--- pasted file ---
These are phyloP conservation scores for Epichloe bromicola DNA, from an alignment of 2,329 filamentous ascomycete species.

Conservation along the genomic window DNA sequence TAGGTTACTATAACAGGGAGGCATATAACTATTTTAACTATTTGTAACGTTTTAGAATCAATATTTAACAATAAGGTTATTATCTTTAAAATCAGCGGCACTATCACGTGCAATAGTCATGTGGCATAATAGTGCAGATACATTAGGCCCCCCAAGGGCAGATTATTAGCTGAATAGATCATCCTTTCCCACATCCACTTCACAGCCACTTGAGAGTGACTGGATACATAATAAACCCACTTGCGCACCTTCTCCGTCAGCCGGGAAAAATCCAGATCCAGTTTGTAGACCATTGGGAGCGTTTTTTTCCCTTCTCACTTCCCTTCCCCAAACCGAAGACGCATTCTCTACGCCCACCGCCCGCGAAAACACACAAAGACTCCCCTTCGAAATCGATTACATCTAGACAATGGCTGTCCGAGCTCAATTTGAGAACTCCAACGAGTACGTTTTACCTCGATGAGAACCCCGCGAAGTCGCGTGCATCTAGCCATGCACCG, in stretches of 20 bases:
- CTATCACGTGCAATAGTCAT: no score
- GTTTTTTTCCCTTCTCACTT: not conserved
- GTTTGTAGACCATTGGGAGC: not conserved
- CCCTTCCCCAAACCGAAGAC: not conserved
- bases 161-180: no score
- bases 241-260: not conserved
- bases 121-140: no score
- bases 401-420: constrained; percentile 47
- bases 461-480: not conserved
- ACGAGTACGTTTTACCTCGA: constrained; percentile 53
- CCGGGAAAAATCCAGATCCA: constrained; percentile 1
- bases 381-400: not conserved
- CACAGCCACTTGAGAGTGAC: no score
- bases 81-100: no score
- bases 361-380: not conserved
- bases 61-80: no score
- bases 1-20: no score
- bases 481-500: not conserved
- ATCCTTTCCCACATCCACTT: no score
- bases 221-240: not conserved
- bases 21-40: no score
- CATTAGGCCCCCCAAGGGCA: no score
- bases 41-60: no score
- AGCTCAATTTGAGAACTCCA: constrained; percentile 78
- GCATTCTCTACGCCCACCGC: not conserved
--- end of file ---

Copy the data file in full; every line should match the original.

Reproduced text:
These are phyloP conservation scores for Epichloe bromicola DNA, from an alignment of 2,329 filamentous ascomycete species.

Conservation along the genomic window DNA sequence TAGGTTACTATAACAGGGAGGCATATAACTATTTTAACTATTTGTAACGTTTTAGAATCAATATTTAACAATAAGGTTATTATCTTTAAAATCAGCGGCACTATCACGTGCAATAGTCATGTGGCATAATAGTGCAGATACATTAGGCCCCCCAAGGGCAGATTATTAGCTGAATAGATCATCCTTTCCCACATCCACTTCACAGCCACTTGAGAGTGACTGGATACATAATAAACCCACTTGCGCACCTTCTCCGTCAGCCGGGAAAAATCCAGATCCAGTTTGTAGACCATTGGGAGCGTTTTTTTCCCTTCTCACTTCCCTTCCCCAAACCGAAGACGCATTCTCTACGCCCACCGCCCGCGAAAACACACAAAGACTCCCCTTCGAAATCGATTACATCTAGACAATGGCTGTCCGAGCTCAATTTGAGAACTCCAACGAGTACGTTTTACCTCGATGAGAACCCCGCGAAGTCGCGTGCATCTAGCCATGCACCG, in stretches of 20 bases:
- CTATCACGTGCAATAGTCAT: no score
- GTTTTTTTCCCTTCTCACTT: not conserved
- GTTTGTAGACCATTGGGAGC: not conserved
- CCCTTCCCCAAACCGAAGAC: not conserved
- bases 161-180: no score
- bases 241-260: not conserved
- bases 121-140: no score
- bases 401-420: constrained; percentile 47
- bases 461-480: not conserved
- ACGAGTACGTTTTACCTCGA: constrained; percentile 53
- CCGGGAAAAATCCAGATCCA: constrained; percentile 1
- bases 381-400: not conserved
- CACAGCCACTTGAGAGTGAC: no score
- bases 81-100: no score
- bases 361-380: not conserved
- bases 61-80: no score
- bases 1-20: no score
- bases 481-500: not conserved
- ATCCTTTCCCACATCCACTT: no score
- bases 221-240: not conserved
- bases 21-40: no score
- CATTAGGCCCCCCAAGGGCA: no score
- bases 41-60: no score
- AGCTCAATTTGAGAACTCCA: constrained; percentile 78
- GCATTCTCTACGCCCACCGC: not conserved